The Etcheberry Experience DVD
For more than twenty years Pat Etcheberry has been providing athletes from around the world with the winning edge. We call this the Etcheberry Experience, and players with an Etcheberry experience have hoisted Championship Trophies at over one hundred major championships, including 28 Australian Opens, 18 Wimbledons, 22 UP Opens, 22 French Opens and 15 Olympic medals.
And now it's your turn! This is your chance to experience the same drills, exercises and words of tennis wisdom that Pat gave to Pete Sampras, Andre Agassi, Jennifer Capriati, Martina Hingis, Jim Courier, Justine Henin-Hardenne, and others, that helped launch them on their incredible careers. For the first time, Pat Etcheberry shares his training secrets in a series of DVDs for players of all ages, their coaches, and trainers.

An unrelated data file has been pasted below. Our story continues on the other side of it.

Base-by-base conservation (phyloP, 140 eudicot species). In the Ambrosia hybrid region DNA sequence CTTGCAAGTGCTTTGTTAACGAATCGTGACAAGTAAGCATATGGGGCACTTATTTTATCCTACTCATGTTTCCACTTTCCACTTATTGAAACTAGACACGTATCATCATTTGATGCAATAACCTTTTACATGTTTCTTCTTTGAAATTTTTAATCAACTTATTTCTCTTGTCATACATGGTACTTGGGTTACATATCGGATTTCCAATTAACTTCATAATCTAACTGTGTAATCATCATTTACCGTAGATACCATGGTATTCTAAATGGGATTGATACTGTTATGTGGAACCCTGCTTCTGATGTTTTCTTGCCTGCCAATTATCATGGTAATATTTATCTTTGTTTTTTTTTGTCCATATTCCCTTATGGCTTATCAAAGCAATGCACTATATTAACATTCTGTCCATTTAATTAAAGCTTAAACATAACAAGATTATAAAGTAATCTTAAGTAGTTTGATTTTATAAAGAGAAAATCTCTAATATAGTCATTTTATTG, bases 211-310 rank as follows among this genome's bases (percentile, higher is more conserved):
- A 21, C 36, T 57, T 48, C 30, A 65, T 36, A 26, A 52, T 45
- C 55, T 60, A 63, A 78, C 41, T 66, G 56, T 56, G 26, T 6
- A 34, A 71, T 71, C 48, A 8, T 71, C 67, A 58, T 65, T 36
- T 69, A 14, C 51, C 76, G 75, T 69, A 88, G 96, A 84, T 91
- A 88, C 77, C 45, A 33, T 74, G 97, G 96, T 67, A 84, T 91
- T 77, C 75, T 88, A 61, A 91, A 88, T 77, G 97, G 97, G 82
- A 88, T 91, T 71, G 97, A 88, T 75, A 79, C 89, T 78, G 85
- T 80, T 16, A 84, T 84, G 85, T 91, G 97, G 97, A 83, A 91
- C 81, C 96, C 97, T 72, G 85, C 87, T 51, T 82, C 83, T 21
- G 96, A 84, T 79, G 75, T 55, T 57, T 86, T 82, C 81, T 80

If you wish to be removed from our newsletter list, please send an email to email@example.com and leave the subject line blank. A confirmation email will be sent to you, and you will be removed from our newsletter list once you reply to that confirmation.
Copyright Notice: The contents of the TennisONE web site and contents forwarded to you by TennisONE are intended for your personal, noncommercial use. Republishing of TennisONE content in any way, including framing or posting of these materials on other Web sites, is strictly prohibited. See our full copyright statement